I know that this is a bit of a departure from the usual topics here at Pop Rocking Culture, as well as a bit late, but I wanted to write about the late director Mike Nichols. Nichols passed away earlier this month at the age of 83. Among other things, Nichols attended the University of Chicago, although he dropped out to pursue an acting career. (As an aside, I have a degree from the U of C. Over the years, I’ve noticed that the University of Chicago, like Harvard, is one of those places where the dropouts are as famous as the grads.) Nichols had a successful career as part of a comedy duo with Elaine May during the late 1950s and early 1960s.
But when I think of Mike Nichols, I think of a couple of my favorite movies: The Graduate (1967) and Postcards from the Edge (1990). To me, The Graduate is one of the rare movies that is better than the source book. Mike Nichols’ directing gave The Graduate a needed lighter, more comedic touch (Nichols received an Academy Award for Best Director). The casting was also a great contribution to the movie’s success. Much has been mentioned about Dustin Hoffman’s replacing the originally-intended Robert Redford in the part of Benjamin Braddock. Hoffman, with his earnest, somewhat naive persona and his “average guy” looks, made the character of Braddock sympathetic. As Nichols eventually realized, it would have been more difficult to get an audience to sympathize with a circa-1967 Robert Redford. And although Anne Bancroft still played Mrs. Robinson as the self-absorbed predator of the book, her comic timing in the scenes with Hoffman rendered her somewhat likable.
Postcards from the Edge is based on Carrie Fisher’s semi-autobiographical novel. (An aside for those of you who only think of Carrie Fisher as Princess Leia, go read Postcards.) Meryl Streep and Shirley MacLaine play daughter and mother (based on Fisher’s real-life mother, Debbie Reynolds) in the film. Although Postcards the movie isn’t as good as the book, it’s still pretty funny. The interplay between Streep and MacLaine is classic, and puts a humorous spin on an otherwise tense relationship. (For those who care, this film passes the Bechdel Test.) And watch for the bit where Streep “hangs from a building” during a movie shoot.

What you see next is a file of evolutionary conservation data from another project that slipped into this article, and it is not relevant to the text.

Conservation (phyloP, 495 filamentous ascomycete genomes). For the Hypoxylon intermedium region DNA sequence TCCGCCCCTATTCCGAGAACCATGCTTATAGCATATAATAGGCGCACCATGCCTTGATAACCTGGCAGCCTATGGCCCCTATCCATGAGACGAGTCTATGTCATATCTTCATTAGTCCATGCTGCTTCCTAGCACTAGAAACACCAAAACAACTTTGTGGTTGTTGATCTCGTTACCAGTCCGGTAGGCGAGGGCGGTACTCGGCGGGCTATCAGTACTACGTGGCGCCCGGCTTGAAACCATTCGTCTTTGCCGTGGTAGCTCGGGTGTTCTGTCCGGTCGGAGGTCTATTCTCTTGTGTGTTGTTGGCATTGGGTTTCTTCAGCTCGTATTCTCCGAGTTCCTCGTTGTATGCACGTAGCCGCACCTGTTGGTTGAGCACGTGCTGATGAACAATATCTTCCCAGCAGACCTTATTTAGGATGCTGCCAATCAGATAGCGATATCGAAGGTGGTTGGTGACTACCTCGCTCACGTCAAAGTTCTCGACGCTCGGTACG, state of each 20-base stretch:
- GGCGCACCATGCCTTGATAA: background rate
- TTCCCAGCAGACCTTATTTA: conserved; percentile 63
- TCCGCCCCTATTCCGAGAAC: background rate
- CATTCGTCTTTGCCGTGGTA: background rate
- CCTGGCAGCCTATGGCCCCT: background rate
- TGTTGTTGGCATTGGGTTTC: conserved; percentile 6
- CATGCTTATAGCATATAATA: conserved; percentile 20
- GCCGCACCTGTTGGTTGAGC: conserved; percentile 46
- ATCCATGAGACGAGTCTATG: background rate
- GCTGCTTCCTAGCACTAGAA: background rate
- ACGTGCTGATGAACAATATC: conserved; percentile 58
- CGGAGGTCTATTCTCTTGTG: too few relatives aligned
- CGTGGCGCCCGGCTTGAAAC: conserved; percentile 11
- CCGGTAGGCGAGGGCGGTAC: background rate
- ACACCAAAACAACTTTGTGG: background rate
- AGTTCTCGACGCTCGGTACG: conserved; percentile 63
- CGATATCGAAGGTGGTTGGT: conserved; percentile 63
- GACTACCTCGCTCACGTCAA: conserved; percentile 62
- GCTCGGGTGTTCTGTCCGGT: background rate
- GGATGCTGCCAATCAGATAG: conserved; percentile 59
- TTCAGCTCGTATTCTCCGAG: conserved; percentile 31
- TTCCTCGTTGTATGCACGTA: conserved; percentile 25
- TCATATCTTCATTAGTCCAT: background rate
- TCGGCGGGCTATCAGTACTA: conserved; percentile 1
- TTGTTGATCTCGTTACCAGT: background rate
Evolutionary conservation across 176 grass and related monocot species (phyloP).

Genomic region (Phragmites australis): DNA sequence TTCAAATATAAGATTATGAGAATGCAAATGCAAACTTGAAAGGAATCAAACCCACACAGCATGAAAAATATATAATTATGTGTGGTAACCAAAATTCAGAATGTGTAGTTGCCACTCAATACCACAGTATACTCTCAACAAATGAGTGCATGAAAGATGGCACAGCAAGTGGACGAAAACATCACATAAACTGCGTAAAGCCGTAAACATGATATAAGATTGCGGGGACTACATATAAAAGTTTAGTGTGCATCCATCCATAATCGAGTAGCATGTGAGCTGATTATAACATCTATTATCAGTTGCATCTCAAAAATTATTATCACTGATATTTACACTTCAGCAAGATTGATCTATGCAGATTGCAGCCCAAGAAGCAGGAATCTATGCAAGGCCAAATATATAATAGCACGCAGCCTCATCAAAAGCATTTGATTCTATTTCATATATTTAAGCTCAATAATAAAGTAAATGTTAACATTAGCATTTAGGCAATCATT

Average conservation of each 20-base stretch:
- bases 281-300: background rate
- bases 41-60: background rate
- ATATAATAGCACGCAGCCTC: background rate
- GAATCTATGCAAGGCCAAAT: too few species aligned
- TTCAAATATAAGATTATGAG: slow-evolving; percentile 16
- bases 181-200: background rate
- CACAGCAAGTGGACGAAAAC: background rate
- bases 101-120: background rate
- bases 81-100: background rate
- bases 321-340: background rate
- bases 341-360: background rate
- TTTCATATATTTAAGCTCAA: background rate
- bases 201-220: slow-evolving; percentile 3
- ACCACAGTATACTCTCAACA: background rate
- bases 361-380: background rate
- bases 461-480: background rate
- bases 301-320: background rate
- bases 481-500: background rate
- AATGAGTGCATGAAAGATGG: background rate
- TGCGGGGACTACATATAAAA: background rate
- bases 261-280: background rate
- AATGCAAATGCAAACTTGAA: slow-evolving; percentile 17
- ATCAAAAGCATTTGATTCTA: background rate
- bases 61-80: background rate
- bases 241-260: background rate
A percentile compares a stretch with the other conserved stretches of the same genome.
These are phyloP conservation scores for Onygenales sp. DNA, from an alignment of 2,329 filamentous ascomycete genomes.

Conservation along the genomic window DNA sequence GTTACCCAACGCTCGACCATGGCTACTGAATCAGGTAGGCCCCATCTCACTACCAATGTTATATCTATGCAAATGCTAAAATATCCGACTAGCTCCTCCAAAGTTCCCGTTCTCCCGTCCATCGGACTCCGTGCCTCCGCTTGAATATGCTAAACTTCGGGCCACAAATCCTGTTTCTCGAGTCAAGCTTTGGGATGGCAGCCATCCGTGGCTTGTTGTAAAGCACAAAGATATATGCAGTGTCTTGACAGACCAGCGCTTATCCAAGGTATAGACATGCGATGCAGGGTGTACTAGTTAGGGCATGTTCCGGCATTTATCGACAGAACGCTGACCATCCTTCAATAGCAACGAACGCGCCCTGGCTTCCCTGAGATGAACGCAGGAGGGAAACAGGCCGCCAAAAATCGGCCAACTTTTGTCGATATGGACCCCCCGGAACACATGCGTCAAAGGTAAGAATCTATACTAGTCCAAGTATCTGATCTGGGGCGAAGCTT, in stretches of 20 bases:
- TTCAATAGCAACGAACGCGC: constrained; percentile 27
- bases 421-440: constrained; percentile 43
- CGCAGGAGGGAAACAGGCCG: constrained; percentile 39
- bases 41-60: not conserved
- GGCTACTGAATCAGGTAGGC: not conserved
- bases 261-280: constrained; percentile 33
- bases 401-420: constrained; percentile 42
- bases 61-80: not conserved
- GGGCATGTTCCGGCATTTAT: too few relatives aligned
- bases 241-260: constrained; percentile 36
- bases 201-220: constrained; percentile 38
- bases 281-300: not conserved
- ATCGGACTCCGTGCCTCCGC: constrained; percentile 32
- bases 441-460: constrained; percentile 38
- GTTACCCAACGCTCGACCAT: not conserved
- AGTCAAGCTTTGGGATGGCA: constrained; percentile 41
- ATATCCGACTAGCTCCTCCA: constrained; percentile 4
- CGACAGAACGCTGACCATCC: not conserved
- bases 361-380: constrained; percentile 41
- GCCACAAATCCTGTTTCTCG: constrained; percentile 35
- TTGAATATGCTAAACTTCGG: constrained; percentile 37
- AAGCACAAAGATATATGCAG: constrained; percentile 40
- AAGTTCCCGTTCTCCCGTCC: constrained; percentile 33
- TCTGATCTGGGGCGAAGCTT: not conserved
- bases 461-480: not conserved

Mike Nichols also worked with Meryl Streep on the great, but very serious, Silkwood (1983) as well as the comedy Heartburn (1986), adapted from Nora Ephron’s semi-autobiographical novel (yes, another one) about the dissolution of her marriage to famed journalist Carl Bernstein. In Heartburn, as in The Graduate, casting plus directing are key elements. The last time movie audiences saw the character of Carl Bernstein, he was portrayed by a still “earnest and somewhat naïve” Dustin Hoffman in All the President’s Men (1976). Casting Jack Nicholson as the “Bernstein character” is a 180 degree shift from the earlier film. Although, like Postcards, Heartburn the movie doesn’t measure up to the book, Nichols’ direction makes it entertaining.
I think that because of his earlier work with Elaine May, Mike Nichols the director had an awareness of women as “real people”, and therefore was able to bring forth fully-formed female performances. I am sure that it wasn’t hard to do when working with good source materials such as Postcards and Heartburn. However, Nichols’ directing abilities were apparent when it came to fleshing-out the relatively flat character of Mrs. Robinson, as well as later on with the more challenging real-life personas of Karen Silkwood and her friend Dolly Pelliker in Silkwood (screenplay co-written by Nora Ephron and Alice Arlen).
With Nichols’ death, Hollywood has lost a true talent.